This blog was originally posted December 4, 2015 on thecorkscrewconcierge.com.
December 4 is Cabernet Franc Day! It’s not as widely known as some of the other varietal days such as Grenache Day or World Malbec Day, but it exists. Well, actually it just seems that the folks in Michigan and a few others in California celebrate it on December 4, but I’m down with any excuse to open a good bottle. I even saw a couple of events for it on Facebook. There is a Cabernet Day, which is celebrated the Thursday before Labor Day, where all Cabernets are celebrated. But I would imagine that little old Cab Franc would be completely overshadowed by Cabernet Sauvignon. So hence the movement to give it its own day. In fact, the December 4 movement is driven primarily by the folks at Dracaena Wines in Paso Robles. Well cheers to them!
And I have to say that I am a fan of Cab Franc. In the U.S. it is difficult to find unblended or even as just the predominant grape in a blend, but there are some out there. I don’t know how many times I’ve done a wine tasting and got excited when I saw that a winery produced a Cab Franc. I would always tell them how I think Cab Franc is just so unappreciated and underrated. And they usually agree with me.
So because I was that kid that liked geography and history, I’ll tell you just a little bit about Cab Franc. While widely associated with Bordeaux, Cab Franc actually originated in France’s Loire Valley. In Bordeaux, Cab Franc is grown primarily to be blended with Cabernet Sauvignon and Merlot, but in the Loire Valley, it often stands alone. And while Cabernet Sauvignon is renowned the world over, DNA testing has actually shown that Cabernet Franc got it on with Sauvignon Blanc to produce Cabernet Sauvignon. In other words (if you’re a bit slow) Cabernet Franc and Sauvignon Blanc were somehow crossed and we ended up with Cabernet Sauvignon. So it’s time to show some respect for Cabernet Sauvignon’s dad (or mom). Testing has also shown that Cab Franc “mothered” or “fathered” Merlot and Carmenere as well. So see, we all have a lot to be thankful to Cab Franc for!
While there are certainly many similarities between Cab Franc and Cab Sauvignon, there are also some notable differences. Cab Franc tends to be less tannic and a bit smoother and in many of the ones I’ve had (mostly from the New World) it also tends to show much more fruit. Spice and pepper notes are also common in Cab Franc. It’s also known as being quite food friendly.
Aside from Loire and Bordeaux, Cabernet Franc is also grown in Italy, Croatia, and Hungary to name a few European locations as well as several states in the U.S. including Michigan, Virginia, and Washington State. So that explains part of the reason that Michigan has embraced the day. And I can personally attest to the great Cab Franc in Virginia having tasted a few different ones on my past trip to the Eastern Shore of Virginia.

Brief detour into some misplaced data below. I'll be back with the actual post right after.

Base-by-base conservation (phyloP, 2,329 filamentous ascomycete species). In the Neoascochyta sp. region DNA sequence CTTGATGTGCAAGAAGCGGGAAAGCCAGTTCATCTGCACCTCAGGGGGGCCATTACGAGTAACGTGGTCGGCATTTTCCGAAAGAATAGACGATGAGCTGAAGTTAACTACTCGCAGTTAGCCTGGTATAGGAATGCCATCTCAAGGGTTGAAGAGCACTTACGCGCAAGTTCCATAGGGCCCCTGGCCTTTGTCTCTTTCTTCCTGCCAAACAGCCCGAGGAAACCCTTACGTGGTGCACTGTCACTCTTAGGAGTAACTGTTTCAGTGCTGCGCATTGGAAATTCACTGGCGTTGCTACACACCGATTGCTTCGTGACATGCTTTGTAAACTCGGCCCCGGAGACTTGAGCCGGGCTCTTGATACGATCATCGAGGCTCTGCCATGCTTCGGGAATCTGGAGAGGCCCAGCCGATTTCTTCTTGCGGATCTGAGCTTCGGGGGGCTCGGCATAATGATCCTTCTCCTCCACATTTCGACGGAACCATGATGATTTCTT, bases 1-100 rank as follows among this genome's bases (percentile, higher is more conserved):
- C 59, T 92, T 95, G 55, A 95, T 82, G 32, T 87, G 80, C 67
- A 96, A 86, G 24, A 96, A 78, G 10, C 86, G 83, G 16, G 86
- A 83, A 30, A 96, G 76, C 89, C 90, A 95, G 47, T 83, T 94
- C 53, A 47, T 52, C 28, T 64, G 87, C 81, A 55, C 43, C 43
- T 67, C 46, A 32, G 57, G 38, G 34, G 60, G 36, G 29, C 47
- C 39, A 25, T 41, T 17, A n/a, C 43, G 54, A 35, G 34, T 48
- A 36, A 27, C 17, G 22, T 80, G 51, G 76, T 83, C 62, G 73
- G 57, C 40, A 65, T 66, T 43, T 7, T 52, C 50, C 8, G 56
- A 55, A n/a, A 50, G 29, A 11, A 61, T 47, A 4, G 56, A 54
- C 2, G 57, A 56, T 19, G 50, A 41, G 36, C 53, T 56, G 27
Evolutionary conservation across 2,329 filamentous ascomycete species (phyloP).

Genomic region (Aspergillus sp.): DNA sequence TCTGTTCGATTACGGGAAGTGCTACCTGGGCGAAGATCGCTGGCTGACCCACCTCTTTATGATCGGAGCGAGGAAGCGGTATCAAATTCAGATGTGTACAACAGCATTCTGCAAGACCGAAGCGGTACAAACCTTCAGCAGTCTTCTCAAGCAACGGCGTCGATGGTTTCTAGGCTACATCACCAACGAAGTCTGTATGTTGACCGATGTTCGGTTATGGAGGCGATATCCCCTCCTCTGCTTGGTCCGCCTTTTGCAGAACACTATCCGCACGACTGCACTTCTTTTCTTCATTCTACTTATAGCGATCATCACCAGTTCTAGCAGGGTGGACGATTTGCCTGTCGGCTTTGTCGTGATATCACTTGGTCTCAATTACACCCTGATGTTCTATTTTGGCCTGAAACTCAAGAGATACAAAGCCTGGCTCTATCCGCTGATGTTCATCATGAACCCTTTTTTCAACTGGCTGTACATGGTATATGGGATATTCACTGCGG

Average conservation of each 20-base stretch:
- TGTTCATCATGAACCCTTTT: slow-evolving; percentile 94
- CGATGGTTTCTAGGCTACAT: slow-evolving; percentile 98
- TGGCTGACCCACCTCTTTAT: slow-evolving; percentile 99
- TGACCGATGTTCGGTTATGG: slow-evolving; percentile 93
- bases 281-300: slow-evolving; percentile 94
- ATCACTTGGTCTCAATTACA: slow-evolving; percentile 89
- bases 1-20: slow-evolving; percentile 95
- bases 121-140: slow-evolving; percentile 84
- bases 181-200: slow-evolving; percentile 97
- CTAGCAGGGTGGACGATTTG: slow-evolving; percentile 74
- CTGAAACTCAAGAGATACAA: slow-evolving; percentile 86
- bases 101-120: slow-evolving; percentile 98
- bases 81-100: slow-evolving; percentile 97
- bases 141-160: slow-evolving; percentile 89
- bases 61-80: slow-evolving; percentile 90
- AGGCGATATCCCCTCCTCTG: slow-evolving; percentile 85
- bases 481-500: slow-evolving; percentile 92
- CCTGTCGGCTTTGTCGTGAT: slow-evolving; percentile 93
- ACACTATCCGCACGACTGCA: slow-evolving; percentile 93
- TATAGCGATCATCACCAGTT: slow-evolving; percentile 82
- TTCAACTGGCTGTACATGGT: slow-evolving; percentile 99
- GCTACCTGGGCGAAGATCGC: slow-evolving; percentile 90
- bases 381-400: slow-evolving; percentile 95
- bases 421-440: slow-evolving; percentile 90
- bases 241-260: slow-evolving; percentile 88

So as I was checking my stash to see what I would open to toast Cabernet Franc Day, I was actually surprised to see that I had a few different bottles. I had two bottles that I’d picked up on a trip to Croatia from the Franc Arman and Degrassi wineries. I also had some from Catena in Argentina, Barboursville Vineyards in Virginia, and Domaine de la Noblaie Chinon Rouge Les Chiens in Loire, France.
I always think it’s fun to compare and contrast different regions so I wanted to open a couple of bottles. It definitely made sense to open the Chinon Rouge from Loire since that’s where it all started, but I also chose to open the Virginia wine to see the difference in a New World wine. And both of these were 2013 wines, so neither had the advantage (or disadvantage) of aging more than the other.
I started with the Loire wine as i thought it would be a bit “lighter” than the Virginia wine. Boy was I wrong! This was a firmly structured wine with significant body and weight. While I could taste some red berry, it was definitely more earthy and the fruit not as pronounced as the Virginia wine. Next up was the Virginia wine. This wine was predominately Cab Franc but had 8% Petit Verdot blended in. As has been my experience with Cab Franc from the New World, the fruit was prominent and I could definitely taste berries and some cherry as well. While the wine was somewhat tannic, I also thought it was smooth and fairly easy to drink. Of course, as the hours passed, both of the wines opened up even more and were very nice to drink. OK, so as I’m not a fan of reading tasting notes, that’s about as much as you’ll get from me. What I really wanted to see was the difference between the Old World and New World Cab Francs and I was certainly able to experience that.